Writing to Washington

A sermon preached at St. Paul’s Church, Bantam, Connecticut on August 7, 2011, by Christopher L. Webber.

Suppose St. Paul were alive and well today and living – well, maybe in Tel Aviv, maybe in Istanbul – and suppose he were to go back to writing letters. Of course, today  I think that he would use a computer and a voice dictation program;  a good scribe is hard to find these days. But if he were working today,  I think he might write  a series of letters to American cities:  Washington, Dallas, San Francisco, New York.  And he would have a number of issues to deal with, but I think the one we would all be waiting for would be the letter to Washington – probably a pretty long letter, covering all sorts of subjects.

Some of the advice he gave the Romans wopuld still be relevant: “Owe no one anything,” he wrote to the Romans, “except to love one another.”  That’s a message for the members of Congress to ponder!  But I’ll leave that for others and move on to inter-faith relationships.  When Paul wrote to the Christians in Rome, the Washington of the ancient world, he used much of the letter to write about inter-faith relationships. He wrote specifically about the relationship between Christians and Jews. He agonized about it.  That there should even be this division was a grief to Paul.  It seemed so clear to him that the ancient purpose of God had been fulfilled in Jesus.  Everything the Jews had been waiting for had been fulfilled in Jesus.  So for three complicated chapters Paul wrestles with the issue and last week, this week, and next week we get brief excerpts from a passage in which Paul is agonizing out loud about why the majority of the Jews have not accepted the Messiah and how it could be  that God would have let it happen.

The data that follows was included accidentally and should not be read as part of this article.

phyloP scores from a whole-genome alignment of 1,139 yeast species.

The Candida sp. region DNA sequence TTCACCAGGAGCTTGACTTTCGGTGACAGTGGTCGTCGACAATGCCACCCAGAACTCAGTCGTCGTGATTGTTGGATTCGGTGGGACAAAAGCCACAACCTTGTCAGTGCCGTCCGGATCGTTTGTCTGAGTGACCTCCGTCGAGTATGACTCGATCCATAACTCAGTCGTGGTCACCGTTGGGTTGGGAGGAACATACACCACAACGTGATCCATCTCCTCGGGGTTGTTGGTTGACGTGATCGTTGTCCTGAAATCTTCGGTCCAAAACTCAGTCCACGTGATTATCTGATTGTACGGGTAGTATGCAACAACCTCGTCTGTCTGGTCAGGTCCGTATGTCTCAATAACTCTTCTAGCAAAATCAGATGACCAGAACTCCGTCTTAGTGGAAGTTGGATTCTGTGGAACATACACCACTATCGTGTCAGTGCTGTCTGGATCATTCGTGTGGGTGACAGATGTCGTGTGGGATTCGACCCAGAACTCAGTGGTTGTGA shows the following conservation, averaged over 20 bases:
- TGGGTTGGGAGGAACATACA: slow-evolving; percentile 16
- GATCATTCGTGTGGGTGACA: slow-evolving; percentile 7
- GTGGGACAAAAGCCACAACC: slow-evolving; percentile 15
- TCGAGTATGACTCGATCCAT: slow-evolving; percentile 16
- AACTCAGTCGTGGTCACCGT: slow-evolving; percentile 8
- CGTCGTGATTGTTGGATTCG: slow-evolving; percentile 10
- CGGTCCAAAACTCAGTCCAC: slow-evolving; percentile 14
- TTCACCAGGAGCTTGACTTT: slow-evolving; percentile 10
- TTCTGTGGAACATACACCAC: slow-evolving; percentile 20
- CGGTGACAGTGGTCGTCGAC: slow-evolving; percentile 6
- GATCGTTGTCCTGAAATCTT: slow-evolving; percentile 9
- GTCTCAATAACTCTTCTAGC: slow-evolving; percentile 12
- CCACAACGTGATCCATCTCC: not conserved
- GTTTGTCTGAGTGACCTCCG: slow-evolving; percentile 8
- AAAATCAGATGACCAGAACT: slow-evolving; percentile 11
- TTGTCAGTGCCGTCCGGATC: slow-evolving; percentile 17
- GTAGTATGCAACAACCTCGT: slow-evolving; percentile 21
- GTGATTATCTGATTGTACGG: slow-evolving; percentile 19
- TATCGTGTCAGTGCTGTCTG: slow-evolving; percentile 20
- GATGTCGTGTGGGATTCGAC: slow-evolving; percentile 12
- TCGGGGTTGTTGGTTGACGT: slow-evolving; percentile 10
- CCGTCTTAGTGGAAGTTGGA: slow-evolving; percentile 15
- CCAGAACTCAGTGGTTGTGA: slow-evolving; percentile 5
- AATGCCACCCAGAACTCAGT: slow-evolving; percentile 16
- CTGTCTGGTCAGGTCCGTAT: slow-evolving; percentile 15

If God had been planning for centuries to do the most dramatic thing in history,  how could God be satisfied  with a 10% approval rating?  Even the United States Congress gets better ratings than that!  But the long-awaited Messiah had come.  God had come into this world in Jesus of Nazareth. And most of his people rejected him.  So what happened? What went wrong? Why this division? Paul had had years to think about it and in writing to the Romans  he gives them his theory.  That’s what we’re reading for these three weeks.

Now, the readings we are assigned skip over some of the best parts of the story Paul tells,  but the gist of the argument is simple: God is wiser than we.  God is able to take that rejection and use it to accomplish far more than God’s people could ever imagine. Did the Jews reject Jesus?  Yes, but look at the result:  Gentiles turning to God in record numbers.  And if Paul were writing now  he could feel well justified in his logic.  Look it up on the web, there are now about 13 million Jews in the world, but 2 billion Christians.  That’s what God accomplished out of human failure.

So what could God do for an encore? When Paul wrote to Rome he imagined a time when Jews and Christians would be brought back together, separate branches with a common root, and all to the glory of God.  And you can really begin to imagine it today with Jews and Christians talking together  at more depth than ever and a greater desire to understand each other.